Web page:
For patients, bc a stage was based on a central staging algorithm that incorporates both pathologic and clinical staging information10. Women in the case group who had an invalid health card number were excluded.

Follow-up periods in the study population were variable because of the varying index dates (2005– 2009). The analysis considered the period of the first 2 years after diagnosis because women newly diagnosed with bc a would be likely to have experienced sequential treatment with some combination of surgery, radiation, and chemotherapy during that time. Table i describes the public health system services evaluated in the analysis.

TABLE I   Source and definition of cost components


Demographic characteristics for the bc a and control cohorts were summarized. The overall cost of care for the entire bc a population and the cost of care for the matched cohort, the cost per bc a patient (by stage) and per control subject, and the cost differences between the groups were calculated. The cost for the bc a cohort alive at the end of 2 years was also determined. The cost of each health care resource by each bc a patient who used a provincially funded health care resource was calculated, as was the percentage of the health care resource used by disease stage. Finally, the attributable cost for bc a patients (after comparison with control subjects) was determined. All cost data are presented in descriptive form (means, medians, standard deviations, and quartiles 1 and 3) over the time horizon of 2 years post-diagnosis using 2008 Canadian dollars. All analyses were performed using SAS 9.2 (SAS Institute, Cary, NC, U.S.A.).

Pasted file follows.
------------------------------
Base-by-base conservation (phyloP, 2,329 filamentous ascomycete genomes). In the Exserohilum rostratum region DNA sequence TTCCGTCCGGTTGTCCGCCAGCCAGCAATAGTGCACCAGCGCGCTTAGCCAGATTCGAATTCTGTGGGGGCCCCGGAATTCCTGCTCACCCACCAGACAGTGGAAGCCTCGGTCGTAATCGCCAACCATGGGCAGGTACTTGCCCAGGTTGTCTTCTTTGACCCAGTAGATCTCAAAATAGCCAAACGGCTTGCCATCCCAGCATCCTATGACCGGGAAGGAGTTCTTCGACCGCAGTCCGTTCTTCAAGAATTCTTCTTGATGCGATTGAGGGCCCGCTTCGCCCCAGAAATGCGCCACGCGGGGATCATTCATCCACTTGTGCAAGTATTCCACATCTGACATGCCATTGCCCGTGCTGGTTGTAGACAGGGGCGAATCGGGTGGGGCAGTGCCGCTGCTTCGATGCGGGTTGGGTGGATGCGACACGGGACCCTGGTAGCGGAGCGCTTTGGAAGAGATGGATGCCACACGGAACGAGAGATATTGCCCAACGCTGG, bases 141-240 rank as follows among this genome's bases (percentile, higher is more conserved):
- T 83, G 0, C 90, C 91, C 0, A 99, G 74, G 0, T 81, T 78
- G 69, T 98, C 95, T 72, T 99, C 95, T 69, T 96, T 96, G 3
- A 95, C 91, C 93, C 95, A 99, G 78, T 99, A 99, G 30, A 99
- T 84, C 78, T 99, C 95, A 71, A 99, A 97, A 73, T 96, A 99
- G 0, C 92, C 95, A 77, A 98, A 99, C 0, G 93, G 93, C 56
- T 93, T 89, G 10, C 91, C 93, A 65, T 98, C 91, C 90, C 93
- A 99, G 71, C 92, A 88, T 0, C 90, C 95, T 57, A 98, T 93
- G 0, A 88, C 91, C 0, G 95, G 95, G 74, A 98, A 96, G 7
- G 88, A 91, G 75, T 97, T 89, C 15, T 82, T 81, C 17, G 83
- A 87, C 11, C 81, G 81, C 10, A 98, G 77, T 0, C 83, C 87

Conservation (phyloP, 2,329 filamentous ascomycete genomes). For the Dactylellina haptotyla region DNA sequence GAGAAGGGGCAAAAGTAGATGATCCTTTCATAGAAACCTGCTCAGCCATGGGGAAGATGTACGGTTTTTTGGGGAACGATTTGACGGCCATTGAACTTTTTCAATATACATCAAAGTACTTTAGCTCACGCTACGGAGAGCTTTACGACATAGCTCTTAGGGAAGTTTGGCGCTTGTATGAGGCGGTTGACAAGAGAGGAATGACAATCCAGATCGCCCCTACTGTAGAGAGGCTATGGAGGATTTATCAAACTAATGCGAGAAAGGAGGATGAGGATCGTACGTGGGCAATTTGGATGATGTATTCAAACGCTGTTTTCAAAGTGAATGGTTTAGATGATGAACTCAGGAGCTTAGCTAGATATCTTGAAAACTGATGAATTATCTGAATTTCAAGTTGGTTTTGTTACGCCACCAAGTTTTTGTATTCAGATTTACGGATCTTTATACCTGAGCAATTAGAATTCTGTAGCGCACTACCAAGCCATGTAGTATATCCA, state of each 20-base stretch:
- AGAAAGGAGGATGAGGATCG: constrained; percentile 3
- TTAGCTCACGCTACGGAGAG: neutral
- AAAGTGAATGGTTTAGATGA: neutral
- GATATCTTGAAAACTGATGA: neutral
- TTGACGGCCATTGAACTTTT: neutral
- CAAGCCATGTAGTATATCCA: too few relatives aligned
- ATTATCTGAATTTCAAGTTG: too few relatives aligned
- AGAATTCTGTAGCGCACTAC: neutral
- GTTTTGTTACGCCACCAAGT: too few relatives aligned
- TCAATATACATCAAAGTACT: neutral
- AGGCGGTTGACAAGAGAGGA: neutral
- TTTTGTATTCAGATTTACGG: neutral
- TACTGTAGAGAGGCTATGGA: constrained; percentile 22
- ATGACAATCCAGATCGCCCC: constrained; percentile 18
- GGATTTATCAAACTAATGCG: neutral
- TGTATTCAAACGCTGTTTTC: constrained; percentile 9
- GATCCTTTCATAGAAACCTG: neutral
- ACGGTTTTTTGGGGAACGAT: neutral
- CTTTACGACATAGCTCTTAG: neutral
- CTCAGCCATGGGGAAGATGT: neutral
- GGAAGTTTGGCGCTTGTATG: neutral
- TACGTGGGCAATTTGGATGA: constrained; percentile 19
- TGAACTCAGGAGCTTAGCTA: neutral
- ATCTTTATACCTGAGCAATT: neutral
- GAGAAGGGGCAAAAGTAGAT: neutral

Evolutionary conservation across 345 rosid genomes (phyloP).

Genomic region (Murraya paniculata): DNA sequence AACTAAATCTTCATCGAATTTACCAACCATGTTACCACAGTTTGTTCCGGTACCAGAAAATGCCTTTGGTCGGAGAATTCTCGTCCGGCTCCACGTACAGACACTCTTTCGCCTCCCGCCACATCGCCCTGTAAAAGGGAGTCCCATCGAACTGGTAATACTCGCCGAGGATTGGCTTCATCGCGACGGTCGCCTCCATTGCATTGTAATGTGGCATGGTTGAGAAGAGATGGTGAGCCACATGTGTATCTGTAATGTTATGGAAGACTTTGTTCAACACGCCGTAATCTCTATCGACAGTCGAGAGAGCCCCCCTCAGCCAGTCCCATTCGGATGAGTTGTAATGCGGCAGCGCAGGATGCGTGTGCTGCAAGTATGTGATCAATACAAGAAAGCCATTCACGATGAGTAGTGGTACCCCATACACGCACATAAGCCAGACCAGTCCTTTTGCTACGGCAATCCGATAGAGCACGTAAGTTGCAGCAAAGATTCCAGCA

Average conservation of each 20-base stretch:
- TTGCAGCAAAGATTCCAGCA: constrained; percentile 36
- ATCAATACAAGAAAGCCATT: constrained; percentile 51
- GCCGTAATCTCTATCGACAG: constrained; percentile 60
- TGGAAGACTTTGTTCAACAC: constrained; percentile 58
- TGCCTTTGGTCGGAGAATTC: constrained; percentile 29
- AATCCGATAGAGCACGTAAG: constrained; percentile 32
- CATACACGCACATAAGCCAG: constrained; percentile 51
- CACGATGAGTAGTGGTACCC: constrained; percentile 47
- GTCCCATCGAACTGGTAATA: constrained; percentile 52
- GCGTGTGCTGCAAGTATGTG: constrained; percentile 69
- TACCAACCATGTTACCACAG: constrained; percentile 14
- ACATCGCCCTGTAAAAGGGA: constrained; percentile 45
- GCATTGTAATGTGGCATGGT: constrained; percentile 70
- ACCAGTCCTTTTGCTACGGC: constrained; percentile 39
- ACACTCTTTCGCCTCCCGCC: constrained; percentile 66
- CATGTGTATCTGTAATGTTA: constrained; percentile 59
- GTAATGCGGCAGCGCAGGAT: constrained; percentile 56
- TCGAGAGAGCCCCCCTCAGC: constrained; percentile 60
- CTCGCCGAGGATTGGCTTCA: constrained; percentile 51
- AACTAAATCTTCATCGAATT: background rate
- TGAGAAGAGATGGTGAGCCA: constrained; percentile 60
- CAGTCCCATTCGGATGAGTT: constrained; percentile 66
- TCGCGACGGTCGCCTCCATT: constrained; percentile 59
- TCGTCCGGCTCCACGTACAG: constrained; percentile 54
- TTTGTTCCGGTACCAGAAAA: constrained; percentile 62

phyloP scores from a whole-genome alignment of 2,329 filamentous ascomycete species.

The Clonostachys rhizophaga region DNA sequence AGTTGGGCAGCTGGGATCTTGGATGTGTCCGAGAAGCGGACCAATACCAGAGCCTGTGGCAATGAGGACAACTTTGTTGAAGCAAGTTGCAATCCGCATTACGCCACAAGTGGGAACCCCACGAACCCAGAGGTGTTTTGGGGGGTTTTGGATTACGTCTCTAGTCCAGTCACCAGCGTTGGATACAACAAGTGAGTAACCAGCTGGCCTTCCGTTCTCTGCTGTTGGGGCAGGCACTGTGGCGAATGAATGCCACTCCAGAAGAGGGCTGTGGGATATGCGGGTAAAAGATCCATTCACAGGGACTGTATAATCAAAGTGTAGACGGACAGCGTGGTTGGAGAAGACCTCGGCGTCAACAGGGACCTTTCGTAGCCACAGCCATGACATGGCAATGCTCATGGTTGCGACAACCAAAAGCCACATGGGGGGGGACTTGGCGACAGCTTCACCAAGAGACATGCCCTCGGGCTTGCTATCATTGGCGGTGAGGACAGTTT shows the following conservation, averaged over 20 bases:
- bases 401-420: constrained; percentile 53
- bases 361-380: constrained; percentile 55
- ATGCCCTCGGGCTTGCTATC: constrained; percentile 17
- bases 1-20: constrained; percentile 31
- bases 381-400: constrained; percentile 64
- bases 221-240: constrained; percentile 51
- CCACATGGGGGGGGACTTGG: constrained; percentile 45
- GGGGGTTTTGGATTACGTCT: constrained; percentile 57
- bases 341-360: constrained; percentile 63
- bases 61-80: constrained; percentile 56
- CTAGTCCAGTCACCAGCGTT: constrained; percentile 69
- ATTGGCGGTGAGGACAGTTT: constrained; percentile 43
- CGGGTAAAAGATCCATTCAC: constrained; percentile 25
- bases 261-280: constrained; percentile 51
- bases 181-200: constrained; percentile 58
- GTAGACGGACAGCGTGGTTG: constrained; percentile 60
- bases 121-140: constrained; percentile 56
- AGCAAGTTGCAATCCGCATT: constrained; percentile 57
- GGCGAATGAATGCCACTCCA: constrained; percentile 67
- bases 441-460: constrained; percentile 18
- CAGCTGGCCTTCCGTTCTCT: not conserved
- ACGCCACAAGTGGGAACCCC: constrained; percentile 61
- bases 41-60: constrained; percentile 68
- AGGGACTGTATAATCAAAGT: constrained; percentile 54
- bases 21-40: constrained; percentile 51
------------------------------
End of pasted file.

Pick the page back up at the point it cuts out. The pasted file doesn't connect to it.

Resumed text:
The study included 39,655 bc a patients and 190,520 control subjects. Table ii shows that the average age of bc a patients was 61.1 years, with most of the cohort being 65 years of age or younger. The bc a patients resided predominantly in urban settings. Among the bc a patients for whom staging information was available, most were diagnosed with stage i (34.4%) or ii (31.8%) disease. Although not shown in the table, 8% of the bc a group ( n = 3253) died within 2 years of diagnosis; 2% of the control subjects died during the same period. By stage, the proportion of bc a patients who died was 2% (stage i ), 5% (stage ii ), 8% (stage iii ), and 49% (stage iv ).